- This review misses 2 real strong points of the system. a) The emulators. You can side load emulators for practically every old system. b) A media player. Install XBMC on this thing and it becomes an excellent and very inexpensive media player.
- The main menu seemed perfectly descriptive to me.
- Side loading apps gives you access to lots of additional content.
- The apps, like flixter, give access to additional movies and other items of functionality.

The OUYA is by no means perfect, but for $100 it is an excellent piece of kit and as the game library starts to grow it should get better and better. Frankly, if all it did was run XBMC as well as it does, I'd be happy with it! :-)

Yeah I never had much big expectations for it, at least no right out of the gate. It seems like it will only be good for playing games that have already been released in one form or another. I just don't have much confidence that there will be developers out there who make quality games specifically for the Ouya. Putting the payment wall up there before you can play anything free or otherwise was also a bad decision, as someone who is very well acquainted with Apple products and iTunes, as well as what people complain about regarding iTunes.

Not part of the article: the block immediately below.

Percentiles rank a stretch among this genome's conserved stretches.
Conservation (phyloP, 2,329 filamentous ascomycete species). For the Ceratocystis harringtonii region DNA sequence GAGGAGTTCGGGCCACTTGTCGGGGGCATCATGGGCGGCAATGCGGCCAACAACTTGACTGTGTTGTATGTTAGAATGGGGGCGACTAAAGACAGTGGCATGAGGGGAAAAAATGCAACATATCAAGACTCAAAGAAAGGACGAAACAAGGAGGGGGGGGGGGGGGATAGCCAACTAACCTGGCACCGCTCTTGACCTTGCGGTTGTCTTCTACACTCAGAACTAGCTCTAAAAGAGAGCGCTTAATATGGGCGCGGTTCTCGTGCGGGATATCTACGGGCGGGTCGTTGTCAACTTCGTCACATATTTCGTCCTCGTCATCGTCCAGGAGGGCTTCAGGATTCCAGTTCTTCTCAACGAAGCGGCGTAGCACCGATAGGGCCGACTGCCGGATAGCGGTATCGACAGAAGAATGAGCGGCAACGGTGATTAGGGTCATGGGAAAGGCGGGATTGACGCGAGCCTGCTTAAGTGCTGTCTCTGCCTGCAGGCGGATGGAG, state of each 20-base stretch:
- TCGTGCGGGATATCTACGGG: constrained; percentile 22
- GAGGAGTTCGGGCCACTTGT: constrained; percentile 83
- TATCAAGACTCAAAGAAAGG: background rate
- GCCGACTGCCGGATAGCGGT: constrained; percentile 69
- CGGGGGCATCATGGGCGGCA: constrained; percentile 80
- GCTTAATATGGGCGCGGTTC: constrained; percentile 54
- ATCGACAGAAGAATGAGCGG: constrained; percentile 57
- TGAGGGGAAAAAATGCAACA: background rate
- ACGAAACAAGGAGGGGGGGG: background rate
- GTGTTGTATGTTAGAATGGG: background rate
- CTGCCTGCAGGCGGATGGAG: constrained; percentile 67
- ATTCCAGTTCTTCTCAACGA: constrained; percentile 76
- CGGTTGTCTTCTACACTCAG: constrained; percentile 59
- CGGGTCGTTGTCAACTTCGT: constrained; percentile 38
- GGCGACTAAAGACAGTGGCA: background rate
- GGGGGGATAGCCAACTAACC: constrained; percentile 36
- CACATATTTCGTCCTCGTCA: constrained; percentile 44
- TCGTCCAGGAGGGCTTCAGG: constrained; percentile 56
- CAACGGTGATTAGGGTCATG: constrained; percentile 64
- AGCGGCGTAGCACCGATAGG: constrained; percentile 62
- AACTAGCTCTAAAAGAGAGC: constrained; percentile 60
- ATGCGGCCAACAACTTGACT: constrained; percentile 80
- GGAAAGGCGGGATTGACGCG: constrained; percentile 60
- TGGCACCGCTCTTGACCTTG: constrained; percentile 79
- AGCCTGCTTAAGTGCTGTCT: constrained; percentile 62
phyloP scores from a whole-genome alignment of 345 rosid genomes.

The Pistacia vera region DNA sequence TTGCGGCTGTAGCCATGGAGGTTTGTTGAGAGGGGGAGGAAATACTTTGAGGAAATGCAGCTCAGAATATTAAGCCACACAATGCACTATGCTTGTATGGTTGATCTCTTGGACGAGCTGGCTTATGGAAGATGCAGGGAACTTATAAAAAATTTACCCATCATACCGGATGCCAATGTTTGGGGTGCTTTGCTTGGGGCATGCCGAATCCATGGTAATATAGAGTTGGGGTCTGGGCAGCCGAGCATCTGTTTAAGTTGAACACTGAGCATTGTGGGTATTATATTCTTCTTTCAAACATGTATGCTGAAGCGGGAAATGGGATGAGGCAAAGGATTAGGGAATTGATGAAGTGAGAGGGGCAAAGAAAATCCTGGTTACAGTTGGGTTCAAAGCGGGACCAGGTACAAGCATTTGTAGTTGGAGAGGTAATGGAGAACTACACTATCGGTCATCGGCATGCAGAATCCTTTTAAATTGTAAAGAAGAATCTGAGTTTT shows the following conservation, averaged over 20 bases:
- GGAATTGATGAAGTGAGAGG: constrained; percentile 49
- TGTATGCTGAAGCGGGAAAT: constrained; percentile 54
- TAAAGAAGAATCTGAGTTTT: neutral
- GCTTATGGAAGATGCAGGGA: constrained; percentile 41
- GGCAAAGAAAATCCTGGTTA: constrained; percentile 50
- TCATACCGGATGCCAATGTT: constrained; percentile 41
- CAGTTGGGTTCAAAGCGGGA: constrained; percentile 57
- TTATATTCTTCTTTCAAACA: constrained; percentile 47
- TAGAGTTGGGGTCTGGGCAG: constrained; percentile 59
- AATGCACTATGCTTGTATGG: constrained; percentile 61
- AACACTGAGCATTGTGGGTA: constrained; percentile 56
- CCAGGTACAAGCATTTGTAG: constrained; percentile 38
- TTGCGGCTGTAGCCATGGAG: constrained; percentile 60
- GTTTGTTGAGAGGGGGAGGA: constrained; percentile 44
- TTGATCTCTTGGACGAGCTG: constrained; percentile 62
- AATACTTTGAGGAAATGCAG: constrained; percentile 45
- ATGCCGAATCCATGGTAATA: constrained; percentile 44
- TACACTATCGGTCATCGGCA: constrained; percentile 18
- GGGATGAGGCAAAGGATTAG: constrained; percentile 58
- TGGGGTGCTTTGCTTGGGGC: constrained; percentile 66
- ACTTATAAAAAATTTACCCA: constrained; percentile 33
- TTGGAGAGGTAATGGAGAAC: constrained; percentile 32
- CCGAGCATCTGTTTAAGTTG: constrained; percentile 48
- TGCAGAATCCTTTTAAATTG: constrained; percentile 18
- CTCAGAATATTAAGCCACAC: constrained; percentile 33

TizzytheTormentor:
I still stand by the fact that if the Phoenix Wright: Ace Attorney Trilogy comes out for it, I will buy an OUYA, because Ace Attorney on the big screen? Come on people!

The HDness of Ace Attorney really does make it pretty awesome, especially if you haven't played the series in a while and don't distinctly remember the twists and turns. I can't imagine they won't release it for Android at some point. I play it on a tablet, but I can't imagine it would be that much more mind-blowing on the big screen, and it's not exactly complex in terms of operations, so it might be a but annoying to use a controller with it. Still, it speaks to the earlier point that the only thing the Kickstarter darling is good for at this point is playing stuff that we've already played.

Not a very good review. let me explain in a long-winded post.

1. Cables instead of wireless: many people use cables to connect to their internet. I don't know what the statistics are, but it's certainly not an insignificant group. Your criticism isnt invalid, but it's worded in such a way that you seem to think people using ethernet are some small obscure subset and the developers were stupid to think many people would be using them.

2. Entering your credit card information: A nitpick, quite frankly. Whether you do this when first starting it up or when first buying a game, you'll still have to do it within hours of getting the thing. I assume you're not buying an android console just to play FTP games.